Rob Shuman has plans to build a 26-ft. by 36-ft. house in Midcoast Maine to replace a smaller structure already on the lot. That sounds straightforward enough. The only wrinkle is that Shuman wants to use the existing foundation for the new house, and it’s currently about 10 ft. too small.
As he explains in this recent Q&A post, “I am building a 26-ft. by 36-ft. house at a location that is currently occupied by a 16-ft. by 36-ft. structure. That structure sits on a dirt-floor basement, the walls of which consist of 4 ft. of poured concrete that reaches to approximately ground level, and about 3 ft. of concrete block on top.”
His plan goes something like this: remove the concrete block and leave the concrete stem walls, remove the front wall of the foundation and extend the walls by 10 ft., then pour a new 4-ft. front wall. A new concrete slab would cover the entire 26-by-36 ft. floor of the enlarged foundation.
Shuman would insulate the concrete walls with 2 in. of rigid foam, with another 2 to 4 in. of foam under the slab. Access to the crawlspace would be via a door on the first floor and a bulkhead from the outside.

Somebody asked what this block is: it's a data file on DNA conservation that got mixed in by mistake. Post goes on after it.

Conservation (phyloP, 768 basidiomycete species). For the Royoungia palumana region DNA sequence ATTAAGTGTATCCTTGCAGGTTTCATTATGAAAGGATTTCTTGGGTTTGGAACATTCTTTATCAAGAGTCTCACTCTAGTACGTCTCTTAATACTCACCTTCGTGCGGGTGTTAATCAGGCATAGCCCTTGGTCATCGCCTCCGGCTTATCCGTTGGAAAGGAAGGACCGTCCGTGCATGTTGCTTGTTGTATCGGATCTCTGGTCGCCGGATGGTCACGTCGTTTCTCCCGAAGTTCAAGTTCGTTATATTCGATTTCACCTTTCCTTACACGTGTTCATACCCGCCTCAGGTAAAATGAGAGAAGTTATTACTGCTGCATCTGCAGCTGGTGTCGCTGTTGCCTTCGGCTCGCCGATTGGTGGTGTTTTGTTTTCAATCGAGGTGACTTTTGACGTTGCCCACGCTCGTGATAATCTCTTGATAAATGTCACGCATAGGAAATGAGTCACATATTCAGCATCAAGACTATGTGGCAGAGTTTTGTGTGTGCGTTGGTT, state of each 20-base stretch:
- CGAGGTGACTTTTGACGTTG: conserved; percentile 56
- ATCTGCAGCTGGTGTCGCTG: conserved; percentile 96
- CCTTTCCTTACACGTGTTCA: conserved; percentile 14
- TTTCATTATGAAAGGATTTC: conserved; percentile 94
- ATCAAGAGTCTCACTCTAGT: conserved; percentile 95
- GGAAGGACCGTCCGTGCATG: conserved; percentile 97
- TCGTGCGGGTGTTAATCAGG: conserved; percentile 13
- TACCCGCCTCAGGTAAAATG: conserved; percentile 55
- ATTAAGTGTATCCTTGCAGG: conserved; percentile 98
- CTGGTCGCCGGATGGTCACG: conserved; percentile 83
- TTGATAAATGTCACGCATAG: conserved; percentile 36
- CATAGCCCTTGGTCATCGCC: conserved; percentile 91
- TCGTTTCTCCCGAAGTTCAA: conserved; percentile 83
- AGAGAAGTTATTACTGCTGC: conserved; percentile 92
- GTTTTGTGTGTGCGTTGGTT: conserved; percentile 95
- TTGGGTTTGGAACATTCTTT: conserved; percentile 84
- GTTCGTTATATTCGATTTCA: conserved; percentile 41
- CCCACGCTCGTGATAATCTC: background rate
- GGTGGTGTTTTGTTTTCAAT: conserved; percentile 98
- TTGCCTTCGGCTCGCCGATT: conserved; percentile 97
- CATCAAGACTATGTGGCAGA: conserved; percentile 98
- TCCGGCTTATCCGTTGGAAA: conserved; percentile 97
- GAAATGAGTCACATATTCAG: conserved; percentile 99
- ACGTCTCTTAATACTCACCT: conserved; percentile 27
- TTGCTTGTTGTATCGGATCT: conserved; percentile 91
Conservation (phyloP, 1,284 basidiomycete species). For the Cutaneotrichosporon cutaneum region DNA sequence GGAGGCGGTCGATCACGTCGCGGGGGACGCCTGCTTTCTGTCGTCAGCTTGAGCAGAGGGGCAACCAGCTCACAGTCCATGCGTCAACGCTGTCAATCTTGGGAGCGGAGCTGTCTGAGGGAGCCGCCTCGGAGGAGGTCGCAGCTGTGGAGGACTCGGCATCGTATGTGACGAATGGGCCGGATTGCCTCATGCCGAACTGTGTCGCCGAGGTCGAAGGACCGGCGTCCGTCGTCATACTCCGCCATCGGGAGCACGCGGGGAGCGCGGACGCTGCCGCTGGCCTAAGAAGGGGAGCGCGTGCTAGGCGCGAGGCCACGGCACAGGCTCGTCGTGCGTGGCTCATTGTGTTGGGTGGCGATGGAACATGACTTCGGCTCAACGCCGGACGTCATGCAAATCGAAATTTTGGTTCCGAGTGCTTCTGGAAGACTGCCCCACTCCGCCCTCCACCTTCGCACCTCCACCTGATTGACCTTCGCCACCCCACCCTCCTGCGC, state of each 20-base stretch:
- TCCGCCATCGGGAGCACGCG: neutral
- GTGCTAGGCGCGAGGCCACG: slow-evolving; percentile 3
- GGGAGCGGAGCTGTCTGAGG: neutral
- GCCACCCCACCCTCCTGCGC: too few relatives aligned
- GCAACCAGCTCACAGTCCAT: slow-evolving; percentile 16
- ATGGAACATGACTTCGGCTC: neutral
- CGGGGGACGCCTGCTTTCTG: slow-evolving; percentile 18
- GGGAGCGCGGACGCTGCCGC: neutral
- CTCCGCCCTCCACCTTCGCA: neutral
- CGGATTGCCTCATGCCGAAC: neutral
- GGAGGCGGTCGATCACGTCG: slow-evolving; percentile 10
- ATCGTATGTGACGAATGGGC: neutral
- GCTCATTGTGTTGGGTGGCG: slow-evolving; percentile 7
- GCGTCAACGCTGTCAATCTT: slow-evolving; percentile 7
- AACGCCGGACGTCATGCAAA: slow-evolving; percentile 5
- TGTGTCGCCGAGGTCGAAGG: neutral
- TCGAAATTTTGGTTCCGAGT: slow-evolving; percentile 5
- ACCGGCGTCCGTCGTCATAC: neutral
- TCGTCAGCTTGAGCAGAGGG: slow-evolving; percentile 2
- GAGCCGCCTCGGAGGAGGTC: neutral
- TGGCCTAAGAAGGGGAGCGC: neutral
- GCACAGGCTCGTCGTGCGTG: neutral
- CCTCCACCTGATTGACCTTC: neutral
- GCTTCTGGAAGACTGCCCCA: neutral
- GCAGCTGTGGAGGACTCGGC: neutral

“The advantages of this approach include a dry insulated storage area, access for floor plumbing and electrical work, and space for a pressure tank and water heater,” he writes, “while saving considerable money on the earthwork, demo, and concrete work needed to build a full basement. The lower profile of the house is also a plus, in my opinion.”
He’s especially concerned about venting the space. “Insofar as I am, in essence, building a short basement,” he adds, “I am wondering what venting requirements apply.”
Is this solution brilliant green recycling or prone to problems? That’s…
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